GIVE HAPPY LIVE HAPPY: RECOGNISE A VOLUNTEER IN YOUR COMMUNITY

 

hidden treasures poster image sml

The NSW Department of Primary Industries’ (DPI) Rural Women’s Network program is seeking your help to uncover female volunteers within NSW rural communities before 28 July 2017.

These worthy women will be included in the 2017 Hidden Treasures Honour Roll, acknowledging and celebrating their contributions to NSW rural communities.

Women are so often the backbone of families and communities and without their support many groups including charities, emergency services, the arts, environment, social justice, education and sporting organisations would struggle to survive.

We initiated the Hidden Treasures project to promote and archive the work of these remarkable women.  It is not an award program but a public tribute to the vast number of women who give their time and energy to help others across rural, regional and remote regions.

We look forward to seeing women from diverse backgrounds who volunteer in your region included in this year’s Honour Roll as recognition of the valuable work they do.

An example of previous Hidden Treasures can be found at 2016 Hidden Treasures Honour Roll

The 2017 Hidden Treasures Honour Roll will be unveiled at the NSW Rural Women’s Gathering in Narrandera from 27-29 October.

To nominate a Hidden Treasures’ volunteer you simply need to go to the following link: Hidden Treasures or call 02 6391 3706.  Tell us a short ‘story’ about why your nominee is worthy.

All rural women nominated will be included in the Honour Roll.  

Don’t forget we need these completed nominations by 28 July 2017!

More than six million Australian volunteers give happiness to other each year. Research shows that those volunteers are happier as a result. Whether it’s one hour or an ongoing commitment, it’s easy to share your skills and interests to give happy and live happy.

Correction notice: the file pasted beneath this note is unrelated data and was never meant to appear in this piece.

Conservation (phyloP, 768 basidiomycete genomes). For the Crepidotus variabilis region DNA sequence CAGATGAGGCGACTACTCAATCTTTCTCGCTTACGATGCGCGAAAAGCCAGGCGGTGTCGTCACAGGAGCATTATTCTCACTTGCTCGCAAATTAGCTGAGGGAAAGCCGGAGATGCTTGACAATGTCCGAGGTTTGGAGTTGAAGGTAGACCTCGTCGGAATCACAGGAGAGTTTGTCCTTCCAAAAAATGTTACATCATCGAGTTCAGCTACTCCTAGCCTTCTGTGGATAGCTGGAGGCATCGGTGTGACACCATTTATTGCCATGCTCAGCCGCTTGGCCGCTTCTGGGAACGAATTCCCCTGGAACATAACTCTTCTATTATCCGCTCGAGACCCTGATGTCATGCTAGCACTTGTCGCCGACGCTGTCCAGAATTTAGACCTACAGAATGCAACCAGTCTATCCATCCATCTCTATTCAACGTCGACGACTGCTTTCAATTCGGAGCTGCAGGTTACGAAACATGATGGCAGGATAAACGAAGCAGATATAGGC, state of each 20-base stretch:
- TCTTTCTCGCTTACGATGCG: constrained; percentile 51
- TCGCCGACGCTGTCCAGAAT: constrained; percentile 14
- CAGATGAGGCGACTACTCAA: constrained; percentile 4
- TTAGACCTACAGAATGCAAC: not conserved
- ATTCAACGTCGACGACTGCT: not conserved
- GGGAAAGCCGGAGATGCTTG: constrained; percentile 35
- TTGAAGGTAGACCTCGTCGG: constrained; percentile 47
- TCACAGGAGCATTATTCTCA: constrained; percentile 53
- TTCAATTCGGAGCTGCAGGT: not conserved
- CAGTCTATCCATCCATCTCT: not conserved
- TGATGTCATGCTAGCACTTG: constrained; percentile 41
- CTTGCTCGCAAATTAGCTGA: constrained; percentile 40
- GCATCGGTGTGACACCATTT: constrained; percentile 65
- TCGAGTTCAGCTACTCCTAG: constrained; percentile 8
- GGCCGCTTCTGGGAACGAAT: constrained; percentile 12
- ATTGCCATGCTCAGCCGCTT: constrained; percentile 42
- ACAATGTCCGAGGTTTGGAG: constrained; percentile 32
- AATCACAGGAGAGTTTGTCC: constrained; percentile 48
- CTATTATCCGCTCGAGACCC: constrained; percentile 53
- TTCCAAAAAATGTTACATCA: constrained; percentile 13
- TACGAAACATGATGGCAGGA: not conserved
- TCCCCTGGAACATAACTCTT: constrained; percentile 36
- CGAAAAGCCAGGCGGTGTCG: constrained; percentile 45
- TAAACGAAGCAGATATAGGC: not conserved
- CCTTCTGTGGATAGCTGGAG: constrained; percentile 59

Posted in Communities, Community Hero, hidden treasure, inspirational, NSW Rural Women's Gathering, NSW Rural Women's Network, primary industries, resilience, Rural Australia, Rural Support Workers, rural women, RuralWomen, RWN, Social welfare, stories, Volunteering, women, women's networks | Leave a comment

Celebrating courage, celebrating seasons

By Stephanie Dale, Byron Bay
As featured in The Country Web 2016 Annual

Liz Chappell

“The book has given me courage and confidence to play with the big kids in the garden media world.”

It was the middle of a New England springtime, mid-November 2015; Liz Chappell cast her eyes around the visitors in her garden—570 of them, over two days.

They were there for the garden—and they were there for her.

This was the moment Liz had chosen to launch her book, Celebrate the Seasons: Garden memoirs from New England.

“It was overwhelming,” said Liz. “Wonderful. To be honest I still don’t think it’s actually sunk in that I’ve done it. I’ve written and published my book.”

A year ago, Liz was a riot of confusion and reticence about the project.

She had 20 years of gardening diaries up her sleeve, garden notes she’d kept since moving back to Glen Innes from Sydney to live in her parents’ home—to the house and garden originally built by her great grandparents.

“It was very daunting. I wasn’t really a gardener—then again, they say the gardening gene kicks in around 40. I was 39.”

As well as the diaries, Liz knew from experience tried and true there was a significant gap in the market for advice about gardening in the New England district.

“Our climatic region runs from Tamworth to Stanthorpe. It’s very cold and we’re on the edge of a monsoon pattern.